Passport fraud 'a global threat'
Davos - The biggest threat facing the world now, according to the chief of international police agency Interpol, is passport fraud - the millions of stolen documents that could be used by terrorists or criminals to travel worldwide.
It's not an obvious danger but one that came to the public eye after the attempted Christmas Day bombing of a US-bound airliner.
Airport body scanners, embraced by many in the aftermath of that attempt, are a misguided solution, Interpol Secretary-General Ronald K Noble told The Associated Press in an interview on Thursday night.
"The greatest threat in the world is that last year there were 500 million, half a billion, international air arrivals worldwide where travel documents were not compared against Interpol databases," he said on the sidelines of the World Economic Forum in this Swiss ski resort, where 2 500 business and political leaders are gathered all week.
"Right now in our database we have over 11 million stolen or lost passports," he said. "These passports are being used, fraudulently altered and are being given to terrorists, war criminals, drug traffickers, human traffickers."
The solution, he said, is better intelligence, and better intelligence sharing, among countries.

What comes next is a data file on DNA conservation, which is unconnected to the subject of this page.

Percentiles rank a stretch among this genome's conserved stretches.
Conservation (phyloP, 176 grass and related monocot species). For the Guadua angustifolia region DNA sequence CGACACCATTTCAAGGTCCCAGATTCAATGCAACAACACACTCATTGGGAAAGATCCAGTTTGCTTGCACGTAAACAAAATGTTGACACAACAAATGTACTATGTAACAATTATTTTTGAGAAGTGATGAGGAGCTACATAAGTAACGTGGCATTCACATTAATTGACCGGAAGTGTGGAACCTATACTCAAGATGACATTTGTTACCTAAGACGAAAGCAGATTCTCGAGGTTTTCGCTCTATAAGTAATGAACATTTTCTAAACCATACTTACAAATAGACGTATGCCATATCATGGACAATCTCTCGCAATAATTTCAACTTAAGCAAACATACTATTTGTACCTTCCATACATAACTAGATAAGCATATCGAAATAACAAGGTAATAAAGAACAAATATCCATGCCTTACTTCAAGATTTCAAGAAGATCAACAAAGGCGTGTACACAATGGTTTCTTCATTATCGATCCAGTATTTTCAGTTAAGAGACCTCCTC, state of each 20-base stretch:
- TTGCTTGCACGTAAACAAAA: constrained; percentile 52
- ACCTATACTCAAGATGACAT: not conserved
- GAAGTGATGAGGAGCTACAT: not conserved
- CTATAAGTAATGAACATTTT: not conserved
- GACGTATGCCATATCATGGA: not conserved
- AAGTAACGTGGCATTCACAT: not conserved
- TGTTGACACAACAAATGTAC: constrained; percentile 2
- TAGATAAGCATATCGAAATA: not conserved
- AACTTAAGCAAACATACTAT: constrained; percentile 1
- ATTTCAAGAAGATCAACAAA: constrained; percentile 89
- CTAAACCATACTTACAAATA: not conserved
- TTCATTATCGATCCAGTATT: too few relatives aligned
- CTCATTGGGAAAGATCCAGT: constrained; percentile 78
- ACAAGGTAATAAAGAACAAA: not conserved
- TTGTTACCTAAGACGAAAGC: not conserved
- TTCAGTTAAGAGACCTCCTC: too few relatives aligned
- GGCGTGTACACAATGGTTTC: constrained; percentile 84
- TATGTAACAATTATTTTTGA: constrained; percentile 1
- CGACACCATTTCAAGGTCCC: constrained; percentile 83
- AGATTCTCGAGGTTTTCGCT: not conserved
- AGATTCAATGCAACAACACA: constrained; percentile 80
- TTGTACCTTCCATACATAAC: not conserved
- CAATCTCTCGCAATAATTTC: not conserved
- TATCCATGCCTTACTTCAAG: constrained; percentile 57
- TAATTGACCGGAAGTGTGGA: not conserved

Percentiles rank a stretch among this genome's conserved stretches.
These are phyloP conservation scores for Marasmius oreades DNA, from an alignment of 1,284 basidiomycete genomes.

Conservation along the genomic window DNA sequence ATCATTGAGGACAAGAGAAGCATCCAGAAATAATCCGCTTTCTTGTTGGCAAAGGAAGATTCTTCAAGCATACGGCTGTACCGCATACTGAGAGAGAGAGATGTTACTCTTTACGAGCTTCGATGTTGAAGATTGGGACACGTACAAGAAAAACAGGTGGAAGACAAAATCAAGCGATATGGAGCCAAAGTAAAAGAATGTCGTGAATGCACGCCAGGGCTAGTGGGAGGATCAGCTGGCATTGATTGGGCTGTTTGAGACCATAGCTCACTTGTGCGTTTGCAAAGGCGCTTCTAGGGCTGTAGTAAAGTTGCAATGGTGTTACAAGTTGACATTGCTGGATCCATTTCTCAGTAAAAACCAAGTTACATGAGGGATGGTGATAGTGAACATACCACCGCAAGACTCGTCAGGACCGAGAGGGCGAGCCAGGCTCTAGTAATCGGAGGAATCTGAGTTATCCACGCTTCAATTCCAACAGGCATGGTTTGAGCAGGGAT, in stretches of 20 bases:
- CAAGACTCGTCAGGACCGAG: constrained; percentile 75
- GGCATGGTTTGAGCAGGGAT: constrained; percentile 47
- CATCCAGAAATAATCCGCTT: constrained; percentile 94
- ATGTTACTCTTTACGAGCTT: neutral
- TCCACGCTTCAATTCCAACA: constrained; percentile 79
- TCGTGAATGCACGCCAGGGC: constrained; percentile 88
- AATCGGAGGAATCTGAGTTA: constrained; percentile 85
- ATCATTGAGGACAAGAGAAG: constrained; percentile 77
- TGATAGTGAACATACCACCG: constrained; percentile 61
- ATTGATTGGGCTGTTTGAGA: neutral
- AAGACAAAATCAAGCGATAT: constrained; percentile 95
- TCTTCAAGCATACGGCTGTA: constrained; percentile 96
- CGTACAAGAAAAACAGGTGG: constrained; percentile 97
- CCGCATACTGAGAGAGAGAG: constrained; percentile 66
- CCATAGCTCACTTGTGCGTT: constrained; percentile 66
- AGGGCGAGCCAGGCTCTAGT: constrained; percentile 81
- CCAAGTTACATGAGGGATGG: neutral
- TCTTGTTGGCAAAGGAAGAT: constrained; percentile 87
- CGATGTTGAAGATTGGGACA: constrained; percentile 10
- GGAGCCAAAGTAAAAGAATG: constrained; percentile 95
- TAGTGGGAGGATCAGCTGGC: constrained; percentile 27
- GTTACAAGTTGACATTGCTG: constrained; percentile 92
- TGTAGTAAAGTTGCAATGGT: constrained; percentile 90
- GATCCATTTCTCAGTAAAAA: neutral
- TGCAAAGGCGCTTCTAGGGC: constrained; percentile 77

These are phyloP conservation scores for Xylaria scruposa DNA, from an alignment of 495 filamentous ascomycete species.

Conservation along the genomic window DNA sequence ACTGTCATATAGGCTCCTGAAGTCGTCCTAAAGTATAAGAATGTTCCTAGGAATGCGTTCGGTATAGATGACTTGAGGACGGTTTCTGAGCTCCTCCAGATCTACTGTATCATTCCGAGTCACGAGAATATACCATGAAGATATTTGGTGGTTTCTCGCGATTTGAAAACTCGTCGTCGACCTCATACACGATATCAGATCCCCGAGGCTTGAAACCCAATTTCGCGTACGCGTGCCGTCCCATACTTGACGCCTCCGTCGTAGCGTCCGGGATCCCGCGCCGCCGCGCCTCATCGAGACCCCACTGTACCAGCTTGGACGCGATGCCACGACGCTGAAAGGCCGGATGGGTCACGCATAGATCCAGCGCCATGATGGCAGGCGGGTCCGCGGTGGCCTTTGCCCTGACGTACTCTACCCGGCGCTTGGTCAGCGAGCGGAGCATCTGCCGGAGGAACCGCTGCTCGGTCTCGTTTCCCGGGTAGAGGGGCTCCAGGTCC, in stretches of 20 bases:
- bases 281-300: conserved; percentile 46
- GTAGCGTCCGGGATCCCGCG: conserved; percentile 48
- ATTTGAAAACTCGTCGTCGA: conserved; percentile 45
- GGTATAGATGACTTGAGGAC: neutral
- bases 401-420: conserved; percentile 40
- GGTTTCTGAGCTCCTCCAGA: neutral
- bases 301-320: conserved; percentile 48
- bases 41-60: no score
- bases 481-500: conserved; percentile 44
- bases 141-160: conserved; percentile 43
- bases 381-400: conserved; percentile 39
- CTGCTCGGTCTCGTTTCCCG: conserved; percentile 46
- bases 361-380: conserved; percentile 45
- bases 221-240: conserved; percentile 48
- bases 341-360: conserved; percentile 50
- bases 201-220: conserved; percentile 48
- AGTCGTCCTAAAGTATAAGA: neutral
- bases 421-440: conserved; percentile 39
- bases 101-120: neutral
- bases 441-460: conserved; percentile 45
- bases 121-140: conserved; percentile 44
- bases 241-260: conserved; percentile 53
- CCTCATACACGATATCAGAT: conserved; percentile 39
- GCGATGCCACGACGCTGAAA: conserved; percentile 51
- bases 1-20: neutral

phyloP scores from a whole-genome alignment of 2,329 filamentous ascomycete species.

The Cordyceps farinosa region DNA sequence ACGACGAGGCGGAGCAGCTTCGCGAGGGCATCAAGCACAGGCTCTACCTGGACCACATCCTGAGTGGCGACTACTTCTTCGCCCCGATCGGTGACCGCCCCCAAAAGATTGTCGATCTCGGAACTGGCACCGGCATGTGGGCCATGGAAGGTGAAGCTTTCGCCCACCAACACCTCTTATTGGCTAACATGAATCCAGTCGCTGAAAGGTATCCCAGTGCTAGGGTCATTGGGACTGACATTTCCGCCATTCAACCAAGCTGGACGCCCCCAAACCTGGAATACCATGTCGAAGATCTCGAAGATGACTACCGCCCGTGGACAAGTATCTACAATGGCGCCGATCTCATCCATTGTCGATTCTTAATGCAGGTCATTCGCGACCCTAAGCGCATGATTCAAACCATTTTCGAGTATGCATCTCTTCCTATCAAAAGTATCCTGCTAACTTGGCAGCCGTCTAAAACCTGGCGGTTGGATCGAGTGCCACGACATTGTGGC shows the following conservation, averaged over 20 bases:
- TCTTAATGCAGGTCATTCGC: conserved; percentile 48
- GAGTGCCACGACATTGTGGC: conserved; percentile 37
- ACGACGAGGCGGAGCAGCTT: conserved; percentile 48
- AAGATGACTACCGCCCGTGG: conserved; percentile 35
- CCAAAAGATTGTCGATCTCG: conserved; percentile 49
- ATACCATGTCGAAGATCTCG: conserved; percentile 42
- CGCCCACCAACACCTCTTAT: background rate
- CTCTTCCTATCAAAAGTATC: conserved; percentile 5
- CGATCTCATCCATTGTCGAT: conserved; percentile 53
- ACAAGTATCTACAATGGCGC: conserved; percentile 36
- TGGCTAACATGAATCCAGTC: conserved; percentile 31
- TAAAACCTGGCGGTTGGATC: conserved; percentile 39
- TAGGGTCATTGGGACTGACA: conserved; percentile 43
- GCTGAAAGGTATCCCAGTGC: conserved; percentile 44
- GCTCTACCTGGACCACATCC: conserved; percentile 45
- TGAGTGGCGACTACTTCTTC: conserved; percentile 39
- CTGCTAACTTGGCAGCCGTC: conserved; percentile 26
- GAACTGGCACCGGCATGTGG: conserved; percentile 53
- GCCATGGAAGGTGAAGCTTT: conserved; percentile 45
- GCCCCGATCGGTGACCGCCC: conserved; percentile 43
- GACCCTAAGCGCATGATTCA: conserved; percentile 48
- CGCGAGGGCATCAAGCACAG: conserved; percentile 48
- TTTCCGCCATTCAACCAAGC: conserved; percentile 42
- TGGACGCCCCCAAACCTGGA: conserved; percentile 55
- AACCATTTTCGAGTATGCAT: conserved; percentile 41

"You don't know the motivation behind the person carrying the passport," he said. If you're a terrorist, he said, "Are you going to carry explosives that are going to be detected? No."
Many US airports use the body-scanning machines and airports in other countries are adopting them after Nigerian Umar Farouk Abdulmutallab allegedly tried to detonate explosives hidden in his underwear on December 25 on the Detroit-bound flight.
Doubts over no-fly lists
Noble questioned "the amount of money and resources that go into these (body-scanning) machines".
He cited a case two weeks ago in a Caribbean country where five people were arrested carrying European passports, but were caught after they were found to be carrying stolen passports - one stolen back in 2001. The five were found to have "definite links to crime, organised crime, human trafficking but no definite links to terrorism", he said, though he wouldn't name the country.
He said US authorities are recognising the threat of passport fraud - in 2006 US authorities scanned the Interpol database about 2 000 times, while last year they did so 78 million times. They came up with 4 000 people travelling on stolen or lost passports.
Intelligence experts have cast doubt on the usefulness of the so-called no-fly lists of suspects shared among airports worldwide, saying that criminals can change their names or make simple name spelling changes that render them untrackable.
Noble agreed that the lists "are useful but I don't believe they are the be-all and end-all". He said he's concerned about governments' efforts to expand them.
Noble, who has expanded Interpol's efforts to fight terrorism, cybercrime, corruption and maritime piracy in his nearly 10 years at the helm of France-based Interpol, also had words of warning for people hoping to donate money to Haiti after its devastating earthquake.
"Be very careful," he said, citing several cases of fraudsters preying on donors' generosity and stealing their money via fake charity websites.